Formative and Summative Evaluation

The utimate purpose of evaluation is to improve the instruction that is being designed.


Evaluation, the process of determining a system's effectiveness, is typically split into three categories:
  • formative evaluation: the evaluation of the instruction performed while the instruction is being formed
  • summative evaluation: the evaluation of the instruction performed after the instruction has been implemented
  • learner evaluation: determining the performance change of the learners due to the instruction implemented

Formative Evaluation:

Formative evaluation is used throughout the instructional design process to check and refine the design. It should be implemented early in the process and continue throughout. The evaluation works with the design and development stages to form a recursive system of revision. The changes suggested by evaluation, once put into practice, need to be examined by further evaluation.

Formative Evaluation consists of several stages:
  • design review - checks whether the instruction that is designed meets the analysis
  • expert review - determines if the content is accurate and consistent
  • subjects testing - tests the instruction with various groups (one-on-one, small groups, and field trials)
  • ongoing evaluation - continually examines the design with respect to possible change in content, audience, or size

Specific Evaluation Methods:

To evaluate the Polarity instruction module, several methods will be used:
  • A Subject-Matter Expert (SME) will review the presentation slideshow for content accuracy and clarity.
  • Test subjects can view the slideshow and complete a survey about the slideshow.

One of the problems with typical online slideshow hosting (slideshare ) is that they do not support embedded audio, which in this case is essential to the material. To facilitate easy, online review, the slideshow has been converted to a movie to include the audio examples.

Two versions are below - an embedded YouTube video with fixed timings, and a link to a QuickTime Movie (.mov) file which can be downloaded.

The movie can be downloaded below. To advance the slide, simply click on the screen. QuickTime Player is required.


After viewing the instructional slideshow, test subjects can complete the survey below, created via Google docs .

Summative Evaluation:

Summative Evaluation is carried out after an instructional design has been implemented to test the effectiveness of the design. This is often carried out by an outside party and seeks to determine is if the desired changes have been brought out by the instruction that was implemented.

In short, have the goals and objectives been met?

Survey Results:

Students in the Fall 2009 section of MUSC 565 were asked to view the Polarity Slideshow and fill out the survey. These students have already completed one audio course, and are therefore somewhat familiar with the concept presented.

Their responses proved to be quite valuable. The first thing I noticed, however, was a flaw in the structure of the survey itself. When I laid out the survey questions with a rating scale from 1 to 5, I labeled 1 as strongly agree and 5 as strongly disagree. 4 of the 9 respondents misread the question and filled out the survey as if 5 was strongly agree. The survey results shown below have been corrected.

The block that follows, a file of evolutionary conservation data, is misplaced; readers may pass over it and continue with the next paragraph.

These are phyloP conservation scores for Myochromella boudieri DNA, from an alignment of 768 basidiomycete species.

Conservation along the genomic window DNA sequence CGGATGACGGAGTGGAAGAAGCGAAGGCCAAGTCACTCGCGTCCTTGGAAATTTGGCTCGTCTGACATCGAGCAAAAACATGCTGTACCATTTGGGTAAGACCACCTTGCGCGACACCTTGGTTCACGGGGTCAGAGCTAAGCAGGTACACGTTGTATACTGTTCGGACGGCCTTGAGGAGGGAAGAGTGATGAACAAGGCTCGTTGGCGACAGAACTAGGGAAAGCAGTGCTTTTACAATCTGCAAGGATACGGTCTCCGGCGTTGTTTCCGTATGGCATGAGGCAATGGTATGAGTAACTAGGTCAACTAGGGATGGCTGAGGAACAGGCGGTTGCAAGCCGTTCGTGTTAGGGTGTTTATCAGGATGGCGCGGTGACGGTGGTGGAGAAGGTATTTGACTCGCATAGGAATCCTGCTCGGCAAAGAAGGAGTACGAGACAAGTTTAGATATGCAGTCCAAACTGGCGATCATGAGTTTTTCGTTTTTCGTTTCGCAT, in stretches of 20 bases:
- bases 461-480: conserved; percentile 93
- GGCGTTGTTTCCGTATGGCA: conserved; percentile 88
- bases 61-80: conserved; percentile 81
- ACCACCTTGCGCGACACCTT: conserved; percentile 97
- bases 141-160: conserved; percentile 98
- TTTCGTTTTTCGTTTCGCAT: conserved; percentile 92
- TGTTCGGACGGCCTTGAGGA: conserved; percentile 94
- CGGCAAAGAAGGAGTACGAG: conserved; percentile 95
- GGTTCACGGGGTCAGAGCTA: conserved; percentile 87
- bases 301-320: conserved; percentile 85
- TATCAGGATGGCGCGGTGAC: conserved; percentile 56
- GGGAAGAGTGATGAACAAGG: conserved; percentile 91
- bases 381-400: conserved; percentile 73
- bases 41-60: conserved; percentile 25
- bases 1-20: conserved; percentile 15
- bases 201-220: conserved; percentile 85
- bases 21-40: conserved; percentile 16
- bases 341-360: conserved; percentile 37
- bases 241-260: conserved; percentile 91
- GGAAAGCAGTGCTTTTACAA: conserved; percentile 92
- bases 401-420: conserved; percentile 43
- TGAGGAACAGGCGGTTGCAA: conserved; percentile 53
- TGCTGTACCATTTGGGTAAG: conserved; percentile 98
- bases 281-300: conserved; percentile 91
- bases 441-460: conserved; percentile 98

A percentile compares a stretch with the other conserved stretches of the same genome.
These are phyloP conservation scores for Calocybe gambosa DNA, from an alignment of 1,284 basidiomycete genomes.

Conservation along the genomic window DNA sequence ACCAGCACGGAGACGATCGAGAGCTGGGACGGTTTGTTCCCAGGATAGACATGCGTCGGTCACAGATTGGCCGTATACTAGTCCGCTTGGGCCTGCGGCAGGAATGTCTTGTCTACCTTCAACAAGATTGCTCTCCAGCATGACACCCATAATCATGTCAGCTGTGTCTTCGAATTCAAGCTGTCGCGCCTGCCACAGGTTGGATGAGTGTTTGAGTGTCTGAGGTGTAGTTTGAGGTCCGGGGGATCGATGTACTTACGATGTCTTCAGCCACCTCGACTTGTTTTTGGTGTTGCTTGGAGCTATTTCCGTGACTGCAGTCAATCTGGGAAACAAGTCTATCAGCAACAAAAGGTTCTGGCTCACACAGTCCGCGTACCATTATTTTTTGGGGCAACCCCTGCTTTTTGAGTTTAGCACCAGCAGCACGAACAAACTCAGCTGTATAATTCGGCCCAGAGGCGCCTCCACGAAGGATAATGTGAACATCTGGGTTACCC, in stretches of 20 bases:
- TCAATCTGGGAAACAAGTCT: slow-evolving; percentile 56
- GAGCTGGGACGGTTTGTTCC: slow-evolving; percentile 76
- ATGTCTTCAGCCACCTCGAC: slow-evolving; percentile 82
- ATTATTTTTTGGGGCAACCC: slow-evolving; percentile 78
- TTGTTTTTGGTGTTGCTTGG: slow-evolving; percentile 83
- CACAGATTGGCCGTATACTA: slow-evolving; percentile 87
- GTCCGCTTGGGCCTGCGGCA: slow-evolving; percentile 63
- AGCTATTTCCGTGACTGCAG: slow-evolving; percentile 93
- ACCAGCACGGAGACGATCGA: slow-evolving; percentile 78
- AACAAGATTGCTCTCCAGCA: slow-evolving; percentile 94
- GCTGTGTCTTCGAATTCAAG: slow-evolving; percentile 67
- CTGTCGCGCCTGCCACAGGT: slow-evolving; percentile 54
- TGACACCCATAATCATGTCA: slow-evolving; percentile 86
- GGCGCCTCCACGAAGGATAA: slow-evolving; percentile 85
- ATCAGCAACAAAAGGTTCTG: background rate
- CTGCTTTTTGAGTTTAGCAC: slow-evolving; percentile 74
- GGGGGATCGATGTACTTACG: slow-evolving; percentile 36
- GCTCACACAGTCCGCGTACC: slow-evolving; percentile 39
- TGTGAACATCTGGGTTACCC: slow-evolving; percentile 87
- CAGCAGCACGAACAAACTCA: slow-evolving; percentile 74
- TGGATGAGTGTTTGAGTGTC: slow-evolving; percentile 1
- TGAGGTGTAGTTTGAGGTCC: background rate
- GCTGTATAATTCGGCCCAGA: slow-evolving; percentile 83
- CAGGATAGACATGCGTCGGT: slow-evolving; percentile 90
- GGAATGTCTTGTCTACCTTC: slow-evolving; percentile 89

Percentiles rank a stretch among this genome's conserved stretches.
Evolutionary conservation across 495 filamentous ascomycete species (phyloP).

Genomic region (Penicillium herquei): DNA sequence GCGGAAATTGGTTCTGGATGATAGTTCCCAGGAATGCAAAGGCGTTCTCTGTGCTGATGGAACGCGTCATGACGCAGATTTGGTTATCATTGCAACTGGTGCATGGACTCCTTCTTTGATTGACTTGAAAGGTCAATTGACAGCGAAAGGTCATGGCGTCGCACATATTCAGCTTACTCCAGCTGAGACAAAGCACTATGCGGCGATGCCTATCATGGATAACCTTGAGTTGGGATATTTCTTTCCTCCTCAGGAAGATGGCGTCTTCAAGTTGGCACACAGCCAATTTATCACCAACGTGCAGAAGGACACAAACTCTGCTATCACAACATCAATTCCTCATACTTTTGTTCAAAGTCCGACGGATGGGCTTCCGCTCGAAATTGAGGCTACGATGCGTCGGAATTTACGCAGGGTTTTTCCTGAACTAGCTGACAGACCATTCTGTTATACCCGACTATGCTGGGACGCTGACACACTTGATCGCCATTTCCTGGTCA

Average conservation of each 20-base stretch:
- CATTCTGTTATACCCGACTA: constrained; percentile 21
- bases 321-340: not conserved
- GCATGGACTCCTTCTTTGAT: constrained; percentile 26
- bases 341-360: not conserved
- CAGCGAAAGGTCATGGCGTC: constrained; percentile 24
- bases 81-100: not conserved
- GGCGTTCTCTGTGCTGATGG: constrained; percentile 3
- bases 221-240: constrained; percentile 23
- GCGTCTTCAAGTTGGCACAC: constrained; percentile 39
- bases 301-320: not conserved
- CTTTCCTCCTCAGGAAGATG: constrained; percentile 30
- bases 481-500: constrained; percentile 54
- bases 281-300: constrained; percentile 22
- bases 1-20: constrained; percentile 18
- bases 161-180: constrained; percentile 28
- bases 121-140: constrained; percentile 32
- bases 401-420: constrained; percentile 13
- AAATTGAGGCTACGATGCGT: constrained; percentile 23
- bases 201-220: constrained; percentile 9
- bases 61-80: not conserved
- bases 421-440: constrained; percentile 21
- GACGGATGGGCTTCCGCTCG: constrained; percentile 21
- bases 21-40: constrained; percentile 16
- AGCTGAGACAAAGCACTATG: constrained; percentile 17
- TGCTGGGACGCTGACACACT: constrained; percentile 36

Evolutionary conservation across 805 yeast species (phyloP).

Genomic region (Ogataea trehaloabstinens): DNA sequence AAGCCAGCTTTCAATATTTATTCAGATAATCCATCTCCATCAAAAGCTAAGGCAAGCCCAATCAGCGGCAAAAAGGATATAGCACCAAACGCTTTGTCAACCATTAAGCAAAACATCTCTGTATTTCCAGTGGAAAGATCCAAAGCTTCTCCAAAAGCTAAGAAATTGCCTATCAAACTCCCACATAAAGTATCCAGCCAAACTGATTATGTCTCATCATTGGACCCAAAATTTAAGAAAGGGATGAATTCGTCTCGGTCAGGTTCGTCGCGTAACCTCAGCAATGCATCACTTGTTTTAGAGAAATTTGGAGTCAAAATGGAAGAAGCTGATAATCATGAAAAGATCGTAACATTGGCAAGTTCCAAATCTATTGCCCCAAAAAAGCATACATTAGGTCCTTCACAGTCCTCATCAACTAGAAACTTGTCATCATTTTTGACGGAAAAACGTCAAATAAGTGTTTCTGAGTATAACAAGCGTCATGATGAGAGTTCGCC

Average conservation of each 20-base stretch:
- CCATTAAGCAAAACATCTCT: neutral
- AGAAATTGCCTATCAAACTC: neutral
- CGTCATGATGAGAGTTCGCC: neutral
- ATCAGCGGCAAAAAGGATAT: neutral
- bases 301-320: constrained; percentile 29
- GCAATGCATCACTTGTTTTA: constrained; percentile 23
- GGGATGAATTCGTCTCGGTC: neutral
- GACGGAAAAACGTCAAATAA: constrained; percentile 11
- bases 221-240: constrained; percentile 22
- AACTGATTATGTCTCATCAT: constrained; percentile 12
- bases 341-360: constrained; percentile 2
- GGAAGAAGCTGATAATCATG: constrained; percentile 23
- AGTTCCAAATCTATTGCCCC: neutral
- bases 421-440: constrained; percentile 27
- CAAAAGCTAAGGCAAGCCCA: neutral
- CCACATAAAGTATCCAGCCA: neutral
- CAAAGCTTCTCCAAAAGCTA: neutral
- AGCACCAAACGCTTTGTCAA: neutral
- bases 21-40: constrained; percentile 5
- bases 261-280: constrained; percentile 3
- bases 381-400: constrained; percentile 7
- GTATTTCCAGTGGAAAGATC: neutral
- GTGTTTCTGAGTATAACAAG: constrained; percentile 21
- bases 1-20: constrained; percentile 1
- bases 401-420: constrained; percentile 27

Strongly Agree
Somewhat Agree
Somewhat Disagree
Strongly Disagree
The content is presented in a clear manner.

The slideshow is easy to navigate.

The slideshow content is arranged logically.

The slideshow text is easy to read and comprehend.


The graphics are relevant to the content.

The audio examples support the content.

The slideshow is effective.

Even more valuable were their open ended comment responses, which are included below:

  • Possibly make the volume differences more apparent. Consider using a larger font for the descriptions next to the diagrams. Also maybe use delayed animation for the comments so the information progressively enters to the screen.?.
  • I didn't hear any audio, so I wouldnt say the audio examples could be effective...Still, an effective slideshow
  • Very simple. Easy to understand. Perfect tempo. Gives me time to collect the information, analyze it and understand it before moving on to the next slide.
  • Perhaps the audio demonstration of what two wave forms of the same polarity sound like when combined would better suit following immediately after the explanation of two wave forms that share the same polarity. The same applies for placing the opposite polarity audio demonstration immediately after the opposite polarity explanation. Also, for balance sake, since there was a “different signals – same polarity” slide maybe add an additional slide titled “different signals – opposite polarity” where appropriate.
  • Makes a lot of sense.
  • I actually didn't hear any audio, the video is awfully quiet. I'm not saying music would help (I think that would hurt the video). But that's all I can say about it. It's very clear.
  • The video clearly explains the basics of polarity. It's short and concise with out a lot of jargon or fluff. If someone who knew nothing of soundwaves watched this, by the end they would certainly have a clearer idea about how polarity works. The text could be a little larger during the bits where you show both waves. Something that might also be benificial if this were to stay on the web might be someone reading the text aloud.
  • Very informative and nicely organized.
  • The slideshow if clear and describes the concepts well. The pacing of the slide show does not translate well into the video used on this site.

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